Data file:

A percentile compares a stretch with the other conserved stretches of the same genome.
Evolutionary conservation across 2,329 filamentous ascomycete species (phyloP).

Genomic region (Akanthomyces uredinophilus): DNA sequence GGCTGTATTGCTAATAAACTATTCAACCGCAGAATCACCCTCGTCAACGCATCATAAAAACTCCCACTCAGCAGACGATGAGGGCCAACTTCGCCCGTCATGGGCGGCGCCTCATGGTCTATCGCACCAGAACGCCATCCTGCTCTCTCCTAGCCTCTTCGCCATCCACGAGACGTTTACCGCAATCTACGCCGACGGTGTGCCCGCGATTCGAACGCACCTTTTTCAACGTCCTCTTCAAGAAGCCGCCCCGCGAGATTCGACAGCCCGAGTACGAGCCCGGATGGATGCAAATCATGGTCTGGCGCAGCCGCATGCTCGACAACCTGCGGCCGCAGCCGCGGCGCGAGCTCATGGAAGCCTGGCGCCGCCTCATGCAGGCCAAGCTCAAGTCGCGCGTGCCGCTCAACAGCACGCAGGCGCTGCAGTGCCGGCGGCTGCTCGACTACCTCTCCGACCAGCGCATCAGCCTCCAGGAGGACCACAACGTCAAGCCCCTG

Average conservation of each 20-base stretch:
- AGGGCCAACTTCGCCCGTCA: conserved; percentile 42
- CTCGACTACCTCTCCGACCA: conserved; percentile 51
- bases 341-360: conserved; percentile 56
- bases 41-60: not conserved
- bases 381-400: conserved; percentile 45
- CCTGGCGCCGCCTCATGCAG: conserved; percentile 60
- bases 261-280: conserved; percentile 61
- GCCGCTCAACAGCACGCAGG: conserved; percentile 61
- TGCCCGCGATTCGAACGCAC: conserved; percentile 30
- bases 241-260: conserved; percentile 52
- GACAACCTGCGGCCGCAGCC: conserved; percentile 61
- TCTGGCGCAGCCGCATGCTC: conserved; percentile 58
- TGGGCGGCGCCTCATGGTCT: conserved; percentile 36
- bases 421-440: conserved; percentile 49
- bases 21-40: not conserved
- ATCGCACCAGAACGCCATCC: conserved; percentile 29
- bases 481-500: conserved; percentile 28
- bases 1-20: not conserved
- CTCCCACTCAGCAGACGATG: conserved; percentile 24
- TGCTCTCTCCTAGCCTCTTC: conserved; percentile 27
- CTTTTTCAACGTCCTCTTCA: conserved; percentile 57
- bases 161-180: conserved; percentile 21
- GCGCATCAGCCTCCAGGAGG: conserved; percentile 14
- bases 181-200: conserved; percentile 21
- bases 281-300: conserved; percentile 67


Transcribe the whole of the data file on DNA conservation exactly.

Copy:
A percentile compares a stretch with the other conserved stretches of the same genome.
Evolutionary conservation across 2,329 filamentous ascomycete species (phyloP).

Genomic region (Akanthomyces uredinophilus): DNA sequence GGCTGTATTGCTAATAAACTATTCAACCGCAGAATCACCCTCGTCAACGCATCATAAAAACTCCCACTCAGCAGACGATGAGGGCCAACTTCGCCCGTCATGGGCGGCGCCTCATGGTCTATCGCACCAGAACGCCATCCTGCTCTCTCCTAGCCTCTTCGCCATCCACGAGACGTTTACCGCAATCTACGCCGACGGTGTGCCCGCGATTCGAACGCACCTTTTTCAACGTCCTCTTCAAGAAGCCGCCCCGCGAGATTCGACAGCCCGAGTACGAGCCCGGATGGATGCAAATCATGGTCTGGCGCAGCCGCATGCTCGACAACCTGCGGCCGCAGCCGCGGCGCGAGCTCATGGAAGCCTGGCGCCGCCTCATGCAGGCCAAGCTCAAGTCGCGCGTGCCGCTCAACAGCACGCAGGCGCTGCAGTGCCGGCGGCTGCTCGACTACCTCTCCGACCAGCGCATCAGCCTCCAGGAGGACCACAACGTCAAGCCCCTG

Average conservation of each 20-base stretch:
- AGGGCCAACTTCGCCCGTCA: conserved; percentile 42
- CTCGACTACCTCTCCGACCA: conserved; percentile 51
- bases 341-360: conserved; percentile 56
- bases 41-60: not conserved
- bases 381-400: conserved; percentile 45
- CCTGGCGCCGCCTCATGCAG: conserved; percentile 60
- bases 261-280: conserved; percentile 61
- GCCGCTCAACAGCACGCAGG: conserved; percentile 61
- TGCCCGCGATTCGAACGCAC: conserved; percentile 30
- bases 241-260: conserved; percentile 52
- GACAACCTGCGGCCGCAGCC: conserved; percentile 61
- TCTGGCGCAGCCGCATGCTC: conserved; percentile 58
- TGGGCGGCGCCTCATGGTCT: conserved; percentile 36
- bases 421-440: conserved; percentile 49
- bases 21-40: not conserved
- ATCGCACCAGAACGCCATCC: conserved; percentile 29
- bases 481-500: conserved; percentile 28
- bases 1-20: not conserved
- CTCCCACTCAGCAGACGATG: conserved; percentile 24
- TGCTCTCTCCTAGCCTCTTC: conserved; percentile 27
- CTTTTTCAACGTCCTCTTCA: conserved; percentile 57
- bases 161-180: conserved; percentile 21
- GCGCATCAGCCTCCAGGAGG: conserved; percentile 14
- bases 181-200: conserved; percentile 21
- bases 281-300: conserved; percentile 67